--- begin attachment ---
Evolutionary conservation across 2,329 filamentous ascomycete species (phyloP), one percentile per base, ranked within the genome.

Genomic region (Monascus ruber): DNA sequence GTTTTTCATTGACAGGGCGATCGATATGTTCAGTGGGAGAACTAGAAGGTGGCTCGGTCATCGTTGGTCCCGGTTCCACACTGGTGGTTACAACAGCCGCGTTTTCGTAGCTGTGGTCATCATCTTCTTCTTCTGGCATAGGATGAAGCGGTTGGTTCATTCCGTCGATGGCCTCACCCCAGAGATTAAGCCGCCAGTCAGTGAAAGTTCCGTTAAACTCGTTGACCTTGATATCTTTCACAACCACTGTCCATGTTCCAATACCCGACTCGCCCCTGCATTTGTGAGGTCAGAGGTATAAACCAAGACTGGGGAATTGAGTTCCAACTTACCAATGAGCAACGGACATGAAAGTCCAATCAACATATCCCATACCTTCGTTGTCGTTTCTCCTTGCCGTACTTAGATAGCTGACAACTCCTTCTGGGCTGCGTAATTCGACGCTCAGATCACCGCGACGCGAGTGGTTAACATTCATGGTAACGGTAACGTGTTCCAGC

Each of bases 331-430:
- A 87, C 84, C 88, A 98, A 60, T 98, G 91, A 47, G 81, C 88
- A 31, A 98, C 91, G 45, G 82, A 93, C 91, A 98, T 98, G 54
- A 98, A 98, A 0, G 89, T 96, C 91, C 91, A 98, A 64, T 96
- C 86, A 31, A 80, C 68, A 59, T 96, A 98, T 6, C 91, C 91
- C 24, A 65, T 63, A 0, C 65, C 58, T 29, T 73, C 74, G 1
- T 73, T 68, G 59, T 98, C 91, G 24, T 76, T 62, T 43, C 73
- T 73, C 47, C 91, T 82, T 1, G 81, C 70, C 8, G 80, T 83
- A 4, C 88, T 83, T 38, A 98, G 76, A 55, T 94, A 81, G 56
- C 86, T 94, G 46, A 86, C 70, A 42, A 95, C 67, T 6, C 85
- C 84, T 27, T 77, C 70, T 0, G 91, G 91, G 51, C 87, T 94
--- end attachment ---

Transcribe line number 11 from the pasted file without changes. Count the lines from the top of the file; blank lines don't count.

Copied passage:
- A 4, C 88, T 83, T 38, A 98, G 76, A 55, T 94, A 81, G 56